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Dense Breasts Are Just One Part Of The Cancer Risk Calculus

Almost half the states now require doctors to tell women if they have dense breasts because they're at higher risk of breast cancer, and those cancers are harder to find. But not all women with dense breasts have the same risks, a study says.

Those differences need to be taken into account when figuring out each woman's risk of breast cancer, the study says, and also weighed against other factors, including family history, age and ethnicity.

The researchers looked at the records of 365,426 women who had a normal mammogram, then looked to see which ones were diagnosed with breast cancer within a year — a cancer that may have been missed by the mammogram.

All told, 47 percent of the women in the study had dense breasts. But just half of those women had a higher cancer risk. The women who got cancer were more likely to be older and white, have a family history of breast cancer, and to have "heterogeneously" or "extremely" dense breasts, the top two categories of breast density.

The resultswere published Monday in Annals of Internal Medicine.

Breast cancer advocateshave been pushing for state and federal laws requiring that women be told if they have dense breasts, so they can get extra screening with ultrasound or MRI. That screening can find more cancers in dense breasts, but it can also lead to more false positives and needless surgery.

This study makes the point that women need to know not just about breast density, but what kind of breast density, and other risk factors, too.

Sounds complicated. So we called up Dr. Karla Kerlikowske, a professor of medicine at the University of California, San Francisco and lead author of the study, to help us figure this out. The conversation has been edited for length and clarity.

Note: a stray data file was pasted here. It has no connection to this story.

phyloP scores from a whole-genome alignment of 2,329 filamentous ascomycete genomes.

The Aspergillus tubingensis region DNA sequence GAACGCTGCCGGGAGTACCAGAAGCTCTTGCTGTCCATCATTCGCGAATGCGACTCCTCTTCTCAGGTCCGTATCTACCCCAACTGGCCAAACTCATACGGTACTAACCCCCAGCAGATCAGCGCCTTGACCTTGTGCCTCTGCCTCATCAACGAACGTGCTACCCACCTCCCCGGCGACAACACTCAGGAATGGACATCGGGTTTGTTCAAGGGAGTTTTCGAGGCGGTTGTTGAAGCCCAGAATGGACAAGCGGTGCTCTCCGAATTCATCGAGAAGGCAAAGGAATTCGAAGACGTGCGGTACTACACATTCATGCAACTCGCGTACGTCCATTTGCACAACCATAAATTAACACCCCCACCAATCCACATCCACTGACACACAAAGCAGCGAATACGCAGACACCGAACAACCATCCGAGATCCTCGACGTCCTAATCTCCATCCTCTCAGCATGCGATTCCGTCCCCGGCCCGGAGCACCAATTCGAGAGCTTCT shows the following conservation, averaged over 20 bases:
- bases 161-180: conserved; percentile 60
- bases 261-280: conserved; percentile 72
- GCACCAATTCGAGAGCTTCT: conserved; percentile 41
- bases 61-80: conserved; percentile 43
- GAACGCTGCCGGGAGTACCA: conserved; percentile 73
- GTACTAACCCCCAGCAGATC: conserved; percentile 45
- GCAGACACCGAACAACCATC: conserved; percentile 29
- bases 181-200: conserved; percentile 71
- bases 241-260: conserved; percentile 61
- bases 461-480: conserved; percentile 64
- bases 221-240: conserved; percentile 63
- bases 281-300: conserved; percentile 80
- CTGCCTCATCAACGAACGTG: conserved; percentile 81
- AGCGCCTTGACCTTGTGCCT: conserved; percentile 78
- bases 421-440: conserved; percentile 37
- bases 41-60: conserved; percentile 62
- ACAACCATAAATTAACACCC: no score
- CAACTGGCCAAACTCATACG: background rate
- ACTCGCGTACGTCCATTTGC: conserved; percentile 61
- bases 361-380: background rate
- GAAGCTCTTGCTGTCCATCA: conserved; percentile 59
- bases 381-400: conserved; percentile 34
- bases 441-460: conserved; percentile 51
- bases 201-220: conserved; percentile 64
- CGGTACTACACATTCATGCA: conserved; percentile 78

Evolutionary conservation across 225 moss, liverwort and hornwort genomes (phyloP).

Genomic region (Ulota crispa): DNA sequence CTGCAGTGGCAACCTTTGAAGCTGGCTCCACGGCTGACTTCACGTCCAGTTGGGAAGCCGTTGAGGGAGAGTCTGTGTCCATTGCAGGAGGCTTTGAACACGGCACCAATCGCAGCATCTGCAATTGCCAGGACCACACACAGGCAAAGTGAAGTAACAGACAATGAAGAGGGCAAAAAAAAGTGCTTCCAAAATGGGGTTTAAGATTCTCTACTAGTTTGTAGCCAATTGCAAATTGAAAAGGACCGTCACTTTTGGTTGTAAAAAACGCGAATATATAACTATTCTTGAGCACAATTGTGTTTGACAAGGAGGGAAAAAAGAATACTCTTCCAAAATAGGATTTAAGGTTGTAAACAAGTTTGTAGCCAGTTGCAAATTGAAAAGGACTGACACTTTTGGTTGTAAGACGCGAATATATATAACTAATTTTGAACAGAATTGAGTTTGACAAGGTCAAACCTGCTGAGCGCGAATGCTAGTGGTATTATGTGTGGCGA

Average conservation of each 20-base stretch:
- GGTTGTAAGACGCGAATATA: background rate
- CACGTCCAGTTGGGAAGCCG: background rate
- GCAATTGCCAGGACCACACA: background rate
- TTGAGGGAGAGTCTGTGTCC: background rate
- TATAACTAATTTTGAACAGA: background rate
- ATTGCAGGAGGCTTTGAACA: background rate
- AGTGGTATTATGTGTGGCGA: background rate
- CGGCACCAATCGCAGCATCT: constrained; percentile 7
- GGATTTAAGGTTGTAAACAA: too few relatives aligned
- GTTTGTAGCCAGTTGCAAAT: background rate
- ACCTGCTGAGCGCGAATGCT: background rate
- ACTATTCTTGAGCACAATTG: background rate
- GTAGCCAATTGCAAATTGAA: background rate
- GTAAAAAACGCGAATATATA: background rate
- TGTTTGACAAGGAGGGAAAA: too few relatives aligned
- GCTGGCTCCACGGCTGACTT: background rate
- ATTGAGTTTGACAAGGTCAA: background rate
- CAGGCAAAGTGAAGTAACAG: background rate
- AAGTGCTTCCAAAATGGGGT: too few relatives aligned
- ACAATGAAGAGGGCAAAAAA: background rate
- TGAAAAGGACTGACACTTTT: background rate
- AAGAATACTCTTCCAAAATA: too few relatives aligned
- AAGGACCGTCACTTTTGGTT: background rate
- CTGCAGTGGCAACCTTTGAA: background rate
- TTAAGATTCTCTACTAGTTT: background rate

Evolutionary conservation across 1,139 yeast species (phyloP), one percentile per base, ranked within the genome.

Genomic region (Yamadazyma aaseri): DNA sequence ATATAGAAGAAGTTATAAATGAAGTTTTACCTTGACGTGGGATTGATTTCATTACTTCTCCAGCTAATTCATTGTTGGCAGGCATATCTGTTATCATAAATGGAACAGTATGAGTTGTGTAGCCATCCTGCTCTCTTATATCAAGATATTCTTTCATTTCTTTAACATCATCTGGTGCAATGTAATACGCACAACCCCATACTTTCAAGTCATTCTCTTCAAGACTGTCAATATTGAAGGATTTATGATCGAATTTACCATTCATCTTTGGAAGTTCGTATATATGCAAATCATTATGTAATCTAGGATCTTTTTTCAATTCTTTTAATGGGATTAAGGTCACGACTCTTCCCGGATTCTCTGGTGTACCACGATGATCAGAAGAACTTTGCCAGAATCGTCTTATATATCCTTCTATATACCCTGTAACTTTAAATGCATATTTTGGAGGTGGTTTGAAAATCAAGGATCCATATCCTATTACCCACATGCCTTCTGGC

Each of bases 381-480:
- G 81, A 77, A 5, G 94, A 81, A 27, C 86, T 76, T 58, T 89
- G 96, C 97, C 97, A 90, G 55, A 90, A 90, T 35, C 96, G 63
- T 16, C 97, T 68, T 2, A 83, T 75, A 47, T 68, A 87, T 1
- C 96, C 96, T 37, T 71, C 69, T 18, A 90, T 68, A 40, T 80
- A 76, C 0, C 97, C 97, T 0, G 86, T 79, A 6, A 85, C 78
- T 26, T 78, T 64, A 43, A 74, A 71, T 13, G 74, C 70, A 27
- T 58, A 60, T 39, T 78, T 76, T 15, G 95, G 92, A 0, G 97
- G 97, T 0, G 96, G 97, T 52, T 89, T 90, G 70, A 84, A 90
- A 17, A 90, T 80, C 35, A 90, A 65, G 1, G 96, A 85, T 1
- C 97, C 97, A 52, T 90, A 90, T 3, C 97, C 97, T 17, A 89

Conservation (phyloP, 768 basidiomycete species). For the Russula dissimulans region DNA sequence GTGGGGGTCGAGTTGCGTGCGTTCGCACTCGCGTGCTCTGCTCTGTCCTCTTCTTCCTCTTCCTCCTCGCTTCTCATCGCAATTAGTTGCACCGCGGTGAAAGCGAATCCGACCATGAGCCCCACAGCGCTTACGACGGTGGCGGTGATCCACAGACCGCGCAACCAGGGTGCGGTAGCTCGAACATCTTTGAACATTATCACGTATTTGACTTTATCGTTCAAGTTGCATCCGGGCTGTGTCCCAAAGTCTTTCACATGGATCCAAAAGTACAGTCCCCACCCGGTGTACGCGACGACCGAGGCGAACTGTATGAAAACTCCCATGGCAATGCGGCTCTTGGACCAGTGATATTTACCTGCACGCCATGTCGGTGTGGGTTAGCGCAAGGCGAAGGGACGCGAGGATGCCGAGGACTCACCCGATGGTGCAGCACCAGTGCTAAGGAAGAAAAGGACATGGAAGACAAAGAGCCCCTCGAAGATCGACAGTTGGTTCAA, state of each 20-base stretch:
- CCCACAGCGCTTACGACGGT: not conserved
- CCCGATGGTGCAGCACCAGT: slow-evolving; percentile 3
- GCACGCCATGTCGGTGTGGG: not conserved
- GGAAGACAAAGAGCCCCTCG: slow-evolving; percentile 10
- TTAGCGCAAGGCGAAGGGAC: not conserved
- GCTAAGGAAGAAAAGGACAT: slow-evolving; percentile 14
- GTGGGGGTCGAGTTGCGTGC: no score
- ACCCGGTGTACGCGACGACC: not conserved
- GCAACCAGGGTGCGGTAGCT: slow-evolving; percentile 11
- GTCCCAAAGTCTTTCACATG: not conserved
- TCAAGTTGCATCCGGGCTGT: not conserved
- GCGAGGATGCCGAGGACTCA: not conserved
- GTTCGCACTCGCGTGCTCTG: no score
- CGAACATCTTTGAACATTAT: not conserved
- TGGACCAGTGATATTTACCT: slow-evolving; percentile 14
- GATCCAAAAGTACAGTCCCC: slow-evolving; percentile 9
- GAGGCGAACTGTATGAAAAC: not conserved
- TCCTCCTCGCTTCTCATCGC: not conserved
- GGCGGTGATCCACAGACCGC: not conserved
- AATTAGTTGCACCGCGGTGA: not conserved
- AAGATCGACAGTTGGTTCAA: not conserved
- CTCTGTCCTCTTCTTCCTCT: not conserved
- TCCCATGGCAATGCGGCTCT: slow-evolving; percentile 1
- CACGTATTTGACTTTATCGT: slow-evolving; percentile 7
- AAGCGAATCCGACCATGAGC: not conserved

Your study looks at breast cancer risk using not just breast density but also family history, age and ethnicity. Why is that?

About 45 percent of women have dense breasts; that's a large number of women. But the sensitivity of mammograms is such that we're not missing 45 percent of cancers. So can we narrow it down to women who are at higher risk of cancer, and especially women at higher risk of advanced cancer? Then if we did supplemental imaging of women in that group, it might help them.

How would I figure out the other risk factors besides breast density?

You can use our Breast Cancer Surveillance Consortium Risk Calculator; it looks at age, race, family history, history of biopsy and breast density. Ours is the only risk calculator that has breast density in it. We actually validated it in another mammography population. And it's an app; just type in "BCSC Risk Calculator" and download.

I looked at the calculator, and even though I've been told I have dense breasts I realize I have no idea if they're heterogenous or extremely dense, which are the higher-risk categories. How do I find that out?

The provider who ordered the test will get that information. You'd have to ask the provider; it's in the mammography report. My understanding from the bills in Congress is that you'd actually be told what your density is; if you're fatty or scattered or heterogenous or extremely dense. All women would be informed, and they would know the category. If I have fatty breasts I'd like to know that, too, because then I'm at really low risk.

Are you telling your patients that?

It sort of depends. If I don't think they're at high risk of an interval cancer I tend not to worry them too much. If they're at high risk then I have a discussion with them. If they have fatty breasts I let them know, wow, you're really at low risk for cancer.

It feels like we're still struggling with who really needs the extra scans. How will we figure that out?

Now that we know who these high-risk groups are, we need to know how supplemental screening works in those high-risk groups. If we add ultrasound, do we miss less cancer? If we add MRI, do we miss less cancer? We have data on both of them, and we're in the process of analyzing them.

When will we find out?

I'm hoping sometime this summer.

Copyright 2021 NPR. To see more, visit https://www.npr.org.

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